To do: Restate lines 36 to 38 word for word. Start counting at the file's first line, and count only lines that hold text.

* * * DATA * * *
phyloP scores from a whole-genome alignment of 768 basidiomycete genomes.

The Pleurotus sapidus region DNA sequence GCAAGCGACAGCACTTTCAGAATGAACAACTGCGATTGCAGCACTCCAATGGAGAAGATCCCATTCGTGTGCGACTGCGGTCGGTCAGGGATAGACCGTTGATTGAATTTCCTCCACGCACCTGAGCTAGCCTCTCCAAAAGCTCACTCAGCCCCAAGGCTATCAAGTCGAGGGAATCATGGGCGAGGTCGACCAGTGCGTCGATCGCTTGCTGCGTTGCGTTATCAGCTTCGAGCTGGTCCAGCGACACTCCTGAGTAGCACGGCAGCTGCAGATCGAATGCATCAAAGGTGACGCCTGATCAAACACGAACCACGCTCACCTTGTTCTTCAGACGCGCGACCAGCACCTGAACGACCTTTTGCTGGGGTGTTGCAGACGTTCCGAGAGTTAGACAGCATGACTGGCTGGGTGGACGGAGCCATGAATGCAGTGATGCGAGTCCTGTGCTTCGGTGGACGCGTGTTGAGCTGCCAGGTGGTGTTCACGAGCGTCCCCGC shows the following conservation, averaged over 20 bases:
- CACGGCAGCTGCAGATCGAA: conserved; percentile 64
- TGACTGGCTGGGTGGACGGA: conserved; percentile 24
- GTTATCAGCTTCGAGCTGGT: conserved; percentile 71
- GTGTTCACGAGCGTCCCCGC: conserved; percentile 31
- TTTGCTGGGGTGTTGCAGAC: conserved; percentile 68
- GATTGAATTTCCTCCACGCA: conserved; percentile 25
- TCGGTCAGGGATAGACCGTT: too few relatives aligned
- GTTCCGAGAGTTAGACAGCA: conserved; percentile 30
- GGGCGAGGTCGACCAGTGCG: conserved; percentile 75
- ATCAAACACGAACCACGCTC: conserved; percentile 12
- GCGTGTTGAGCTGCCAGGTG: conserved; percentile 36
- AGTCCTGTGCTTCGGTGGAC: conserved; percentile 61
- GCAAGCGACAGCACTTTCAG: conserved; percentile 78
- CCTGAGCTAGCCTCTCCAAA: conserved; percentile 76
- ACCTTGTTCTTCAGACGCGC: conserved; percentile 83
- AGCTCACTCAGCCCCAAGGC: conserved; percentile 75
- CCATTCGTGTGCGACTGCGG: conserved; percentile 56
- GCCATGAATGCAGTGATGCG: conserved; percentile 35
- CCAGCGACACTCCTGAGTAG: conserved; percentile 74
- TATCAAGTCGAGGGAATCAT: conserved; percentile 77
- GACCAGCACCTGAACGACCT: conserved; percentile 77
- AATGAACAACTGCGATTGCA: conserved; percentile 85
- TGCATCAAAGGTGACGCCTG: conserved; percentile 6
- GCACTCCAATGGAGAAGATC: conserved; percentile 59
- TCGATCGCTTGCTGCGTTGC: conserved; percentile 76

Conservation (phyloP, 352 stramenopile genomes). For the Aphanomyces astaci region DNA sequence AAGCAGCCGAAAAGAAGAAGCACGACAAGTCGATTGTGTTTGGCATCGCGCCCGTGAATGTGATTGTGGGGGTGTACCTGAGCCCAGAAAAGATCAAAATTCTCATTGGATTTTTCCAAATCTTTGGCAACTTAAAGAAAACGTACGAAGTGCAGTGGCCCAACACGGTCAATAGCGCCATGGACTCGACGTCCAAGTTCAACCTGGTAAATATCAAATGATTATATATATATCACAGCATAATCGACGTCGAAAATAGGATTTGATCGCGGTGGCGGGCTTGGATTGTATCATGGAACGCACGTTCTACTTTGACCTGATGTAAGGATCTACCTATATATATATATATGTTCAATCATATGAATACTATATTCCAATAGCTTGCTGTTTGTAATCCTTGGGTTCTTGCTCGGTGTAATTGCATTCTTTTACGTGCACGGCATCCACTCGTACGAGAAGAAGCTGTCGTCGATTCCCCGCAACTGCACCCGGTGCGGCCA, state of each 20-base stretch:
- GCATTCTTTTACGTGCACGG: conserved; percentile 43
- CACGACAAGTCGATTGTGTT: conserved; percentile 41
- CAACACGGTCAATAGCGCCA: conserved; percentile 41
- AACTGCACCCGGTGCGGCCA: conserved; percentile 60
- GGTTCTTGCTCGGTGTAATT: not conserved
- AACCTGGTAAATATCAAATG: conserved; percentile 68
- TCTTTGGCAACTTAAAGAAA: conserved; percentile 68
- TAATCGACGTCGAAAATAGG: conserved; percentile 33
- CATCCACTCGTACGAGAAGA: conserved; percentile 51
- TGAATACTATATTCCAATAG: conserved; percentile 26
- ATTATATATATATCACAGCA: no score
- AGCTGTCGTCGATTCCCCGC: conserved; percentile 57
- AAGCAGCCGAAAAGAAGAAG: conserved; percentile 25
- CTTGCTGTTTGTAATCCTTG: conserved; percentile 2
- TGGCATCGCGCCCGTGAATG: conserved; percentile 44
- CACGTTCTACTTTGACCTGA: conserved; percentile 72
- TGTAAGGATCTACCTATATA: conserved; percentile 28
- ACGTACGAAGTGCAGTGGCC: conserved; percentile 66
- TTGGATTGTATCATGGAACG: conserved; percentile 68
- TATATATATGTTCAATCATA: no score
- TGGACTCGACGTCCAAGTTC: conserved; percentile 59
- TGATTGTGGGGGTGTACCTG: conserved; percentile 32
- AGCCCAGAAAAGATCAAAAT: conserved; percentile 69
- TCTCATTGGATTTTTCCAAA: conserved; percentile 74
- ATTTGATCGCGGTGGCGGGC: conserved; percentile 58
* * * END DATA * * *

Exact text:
- TAATCGACGTCGAAAATAGG: conserved; percentile 33
- CATCCACTCGTACGAGAAGA: conserved; percentile 51
- TGAATACTATATTCCAATAG: conserved; percentile 26